Nara Lee, PhD
541 Bridgeside Point II
450 Technology Dr.
Pittsburgh, PA 15219
Noncoding RNA-mediated regulation of transcription
With the advent of deep sequencing technology, a plethora of noncoding RNAs (ncRNAs) with as yet unknown functions has been discovered. A subset of these ncRNAs is found in the nucleus and thus has been proposed to contribute to transcription regulation. How and which ncRNAs regulate transcription is the overarching question of the Lee lab.
Epstein-Barr virus (EBV) is an oncogenic gamma-herpesvirus with a prevalence of over 90% in the human population. It is best known as the causative agent of mononucleosis, but is also associated with several types of cancers, such as lymphomas and carcinomas. EBV expresses two highly abundant nuclear ncRNAs called EBER1 (EBV-encoded RNA 1) and EBER2. The function of EBER1 is poorly understood, while EBER2 has recently been shown to facilitate the recruitment of an interacting transcription factor, PAX5, to the viral genome. Intriguingly, the recruitment mechanism entails RNA-RNA base pairing between EBER2 and nascent transcripts that originate from the target site. Upon recruitment, the EBER2-PAX5 ribonucleoprotein complex affects the transcription of nearby genes, probably by influencing the chromatin conformation of this region of the viral genome.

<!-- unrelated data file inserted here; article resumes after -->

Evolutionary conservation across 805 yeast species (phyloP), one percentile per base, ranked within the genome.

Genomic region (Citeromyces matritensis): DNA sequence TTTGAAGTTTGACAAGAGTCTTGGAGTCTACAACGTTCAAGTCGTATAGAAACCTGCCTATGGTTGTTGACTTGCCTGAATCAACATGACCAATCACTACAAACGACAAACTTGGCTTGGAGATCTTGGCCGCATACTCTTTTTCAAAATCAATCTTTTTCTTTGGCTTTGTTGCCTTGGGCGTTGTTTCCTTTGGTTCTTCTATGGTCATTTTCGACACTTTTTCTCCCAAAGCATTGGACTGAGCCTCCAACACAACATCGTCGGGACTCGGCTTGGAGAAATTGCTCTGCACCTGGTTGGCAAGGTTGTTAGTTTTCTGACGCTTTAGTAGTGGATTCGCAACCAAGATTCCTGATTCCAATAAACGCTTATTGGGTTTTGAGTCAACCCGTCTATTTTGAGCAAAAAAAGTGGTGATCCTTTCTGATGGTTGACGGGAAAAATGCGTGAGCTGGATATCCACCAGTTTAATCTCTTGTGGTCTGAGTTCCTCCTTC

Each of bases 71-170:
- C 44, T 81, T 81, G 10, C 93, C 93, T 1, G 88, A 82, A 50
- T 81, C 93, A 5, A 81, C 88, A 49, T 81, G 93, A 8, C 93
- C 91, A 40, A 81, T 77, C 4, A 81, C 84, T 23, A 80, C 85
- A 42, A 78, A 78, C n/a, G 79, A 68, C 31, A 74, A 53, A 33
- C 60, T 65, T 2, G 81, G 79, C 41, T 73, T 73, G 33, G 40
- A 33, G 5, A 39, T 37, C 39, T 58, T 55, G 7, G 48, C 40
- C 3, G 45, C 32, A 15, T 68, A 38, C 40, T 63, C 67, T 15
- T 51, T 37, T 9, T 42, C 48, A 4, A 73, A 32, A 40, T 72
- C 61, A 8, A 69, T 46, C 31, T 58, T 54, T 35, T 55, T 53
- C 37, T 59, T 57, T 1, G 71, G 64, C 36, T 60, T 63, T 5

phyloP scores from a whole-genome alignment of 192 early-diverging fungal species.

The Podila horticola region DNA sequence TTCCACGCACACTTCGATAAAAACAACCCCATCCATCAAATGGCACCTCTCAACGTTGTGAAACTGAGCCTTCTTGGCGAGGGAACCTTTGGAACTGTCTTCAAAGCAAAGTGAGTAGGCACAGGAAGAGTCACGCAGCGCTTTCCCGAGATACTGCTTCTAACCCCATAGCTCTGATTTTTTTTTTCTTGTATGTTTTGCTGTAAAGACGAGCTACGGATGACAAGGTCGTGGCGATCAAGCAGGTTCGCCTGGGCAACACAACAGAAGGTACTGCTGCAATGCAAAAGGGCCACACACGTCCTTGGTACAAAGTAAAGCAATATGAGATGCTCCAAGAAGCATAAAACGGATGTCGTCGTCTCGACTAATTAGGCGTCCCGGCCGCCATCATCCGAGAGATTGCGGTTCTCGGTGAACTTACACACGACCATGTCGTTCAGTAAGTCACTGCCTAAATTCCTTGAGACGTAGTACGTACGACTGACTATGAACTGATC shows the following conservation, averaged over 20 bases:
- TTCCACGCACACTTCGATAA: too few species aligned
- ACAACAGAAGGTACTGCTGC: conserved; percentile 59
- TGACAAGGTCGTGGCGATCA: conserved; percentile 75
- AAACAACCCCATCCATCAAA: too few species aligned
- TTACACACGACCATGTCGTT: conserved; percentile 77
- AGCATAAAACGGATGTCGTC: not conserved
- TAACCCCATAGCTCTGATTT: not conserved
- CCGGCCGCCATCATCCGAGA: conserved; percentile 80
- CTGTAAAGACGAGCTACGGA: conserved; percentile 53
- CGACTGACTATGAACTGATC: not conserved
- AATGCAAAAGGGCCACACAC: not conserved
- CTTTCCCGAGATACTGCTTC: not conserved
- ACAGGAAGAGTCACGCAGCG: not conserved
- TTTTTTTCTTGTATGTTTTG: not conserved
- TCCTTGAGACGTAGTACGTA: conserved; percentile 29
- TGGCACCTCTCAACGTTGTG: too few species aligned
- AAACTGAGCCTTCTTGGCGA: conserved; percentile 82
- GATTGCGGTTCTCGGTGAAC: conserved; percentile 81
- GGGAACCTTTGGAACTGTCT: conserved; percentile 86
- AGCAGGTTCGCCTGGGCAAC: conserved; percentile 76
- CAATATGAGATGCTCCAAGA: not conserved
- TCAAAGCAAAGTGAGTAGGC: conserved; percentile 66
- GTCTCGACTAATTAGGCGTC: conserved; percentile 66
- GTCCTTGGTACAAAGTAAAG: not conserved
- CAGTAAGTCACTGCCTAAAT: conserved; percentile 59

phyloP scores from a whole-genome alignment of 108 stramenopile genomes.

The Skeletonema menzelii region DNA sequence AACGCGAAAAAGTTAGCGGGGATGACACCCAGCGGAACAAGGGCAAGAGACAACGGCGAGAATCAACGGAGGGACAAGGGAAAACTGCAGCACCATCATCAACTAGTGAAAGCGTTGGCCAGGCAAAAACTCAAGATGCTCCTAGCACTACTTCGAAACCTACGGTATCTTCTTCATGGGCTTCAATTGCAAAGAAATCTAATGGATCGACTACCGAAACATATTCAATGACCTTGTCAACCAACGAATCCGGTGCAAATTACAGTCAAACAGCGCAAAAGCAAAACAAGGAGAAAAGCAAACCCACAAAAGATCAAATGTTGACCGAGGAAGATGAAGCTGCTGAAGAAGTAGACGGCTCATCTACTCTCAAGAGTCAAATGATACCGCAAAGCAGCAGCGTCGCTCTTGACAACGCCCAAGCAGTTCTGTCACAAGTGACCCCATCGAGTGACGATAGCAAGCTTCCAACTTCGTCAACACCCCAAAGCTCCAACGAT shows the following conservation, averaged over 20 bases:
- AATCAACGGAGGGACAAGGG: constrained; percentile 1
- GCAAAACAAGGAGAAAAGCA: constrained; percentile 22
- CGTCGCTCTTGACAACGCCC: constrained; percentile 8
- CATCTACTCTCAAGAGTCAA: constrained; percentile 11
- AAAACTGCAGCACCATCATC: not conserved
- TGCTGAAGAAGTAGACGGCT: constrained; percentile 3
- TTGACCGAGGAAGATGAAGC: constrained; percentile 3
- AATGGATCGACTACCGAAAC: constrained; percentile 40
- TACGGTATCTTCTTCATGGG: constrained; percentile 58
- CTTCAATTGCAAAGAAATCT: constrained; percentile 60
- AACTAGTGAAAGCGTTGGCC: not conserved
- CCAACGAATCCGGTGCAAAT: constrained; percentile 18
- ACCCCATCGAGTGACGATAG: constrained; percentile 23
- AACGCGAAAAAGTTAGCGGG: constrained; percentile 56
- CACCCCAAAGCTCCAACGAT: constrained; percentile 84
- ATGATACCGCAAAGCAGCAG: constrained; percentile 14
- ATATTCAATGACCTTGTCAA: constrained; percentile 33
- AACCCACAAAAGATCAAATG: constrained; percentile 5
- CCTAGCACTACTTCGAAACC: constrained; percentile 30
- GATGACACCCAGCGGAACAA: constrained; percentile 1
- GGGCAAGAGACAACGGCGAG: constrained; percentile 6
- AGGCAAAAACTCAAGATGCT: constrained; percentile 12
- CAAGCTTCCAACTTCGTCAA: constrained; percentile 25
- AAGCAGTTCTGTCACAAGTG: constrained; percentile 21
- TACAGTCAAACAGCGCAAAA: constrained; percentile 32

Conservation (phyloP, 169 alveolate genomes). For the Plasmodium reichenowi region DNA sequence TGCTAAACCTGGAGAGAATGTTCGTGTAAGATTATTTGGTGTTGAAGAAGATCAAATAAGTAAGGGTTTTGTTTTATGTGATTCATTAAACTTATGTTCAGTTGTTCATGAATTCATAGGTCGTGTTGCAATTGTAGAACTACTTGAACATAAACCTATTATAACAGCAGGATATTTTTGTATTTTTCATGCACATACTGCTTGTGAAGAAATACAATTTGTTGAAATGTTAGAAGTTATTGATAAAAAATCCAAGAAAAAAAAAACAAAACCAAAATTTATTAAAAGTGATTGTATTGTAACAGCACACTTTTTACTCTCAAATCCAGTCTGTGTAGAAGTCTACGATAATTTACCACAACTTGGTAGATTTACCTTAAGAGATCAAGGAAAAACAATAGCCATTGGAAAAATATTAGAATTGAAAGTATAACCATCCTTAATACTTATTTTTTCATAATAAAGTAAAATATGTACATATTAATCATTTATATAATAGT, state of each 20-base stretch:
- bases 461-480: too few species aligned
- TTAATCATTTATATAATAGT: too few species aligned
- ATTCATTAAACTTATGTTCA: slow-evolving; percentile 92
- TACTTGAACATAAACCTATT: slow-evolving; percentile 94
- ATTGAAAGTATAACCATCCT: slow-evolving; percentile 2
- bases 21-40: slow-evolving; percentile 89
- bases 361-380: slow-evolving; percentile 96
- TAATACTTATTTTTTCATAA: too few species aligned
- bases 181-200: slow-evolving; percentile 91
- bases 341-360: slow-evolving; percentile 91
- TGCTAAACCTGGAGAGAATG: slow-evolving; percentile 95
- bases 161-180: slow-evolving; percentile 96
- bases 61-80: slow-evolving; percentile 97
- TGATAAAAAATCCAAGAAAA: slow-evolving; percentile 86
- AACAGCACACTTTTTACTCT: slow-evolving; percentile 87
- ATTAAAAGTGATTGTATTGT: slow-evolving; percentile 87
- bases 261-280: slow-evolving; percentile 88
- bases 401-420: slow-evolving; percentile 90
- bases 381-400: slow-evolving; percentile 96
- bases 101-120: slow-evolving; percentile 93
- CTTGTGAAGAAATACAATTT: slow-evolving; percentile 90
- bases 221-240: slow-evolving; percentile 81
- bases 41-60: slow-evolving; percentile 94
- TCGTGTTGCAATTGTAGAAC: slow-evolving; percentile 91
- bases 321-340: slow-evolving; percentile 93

Our lab is studying the RNA-RNA based recruitment mechanism utilized in EBV in greater detail with the goal to extrapolate our findings to the host cell. Since viruses often adopt existing mechanisms from their hosts, our observation suggests that cellular ncRNAs might exist that use RNA-RNA interactions to guide transcription factors to their target sites. Such in trans activity of ncRNAs could potentially enhance the binding specificity of transcription factors by providing an additional attachment site on top of the binding motifs recognized by transcription factors. Combining RNA techniques with chromatin methodology, our lab is focusing on elaborating on this novel mechanistic aspect of transcription factor recruitment. Our studies aim to further categorize the many ncRNAs that have not yet been ascribed an apparent function.
Adalena Nanni, Research Assistant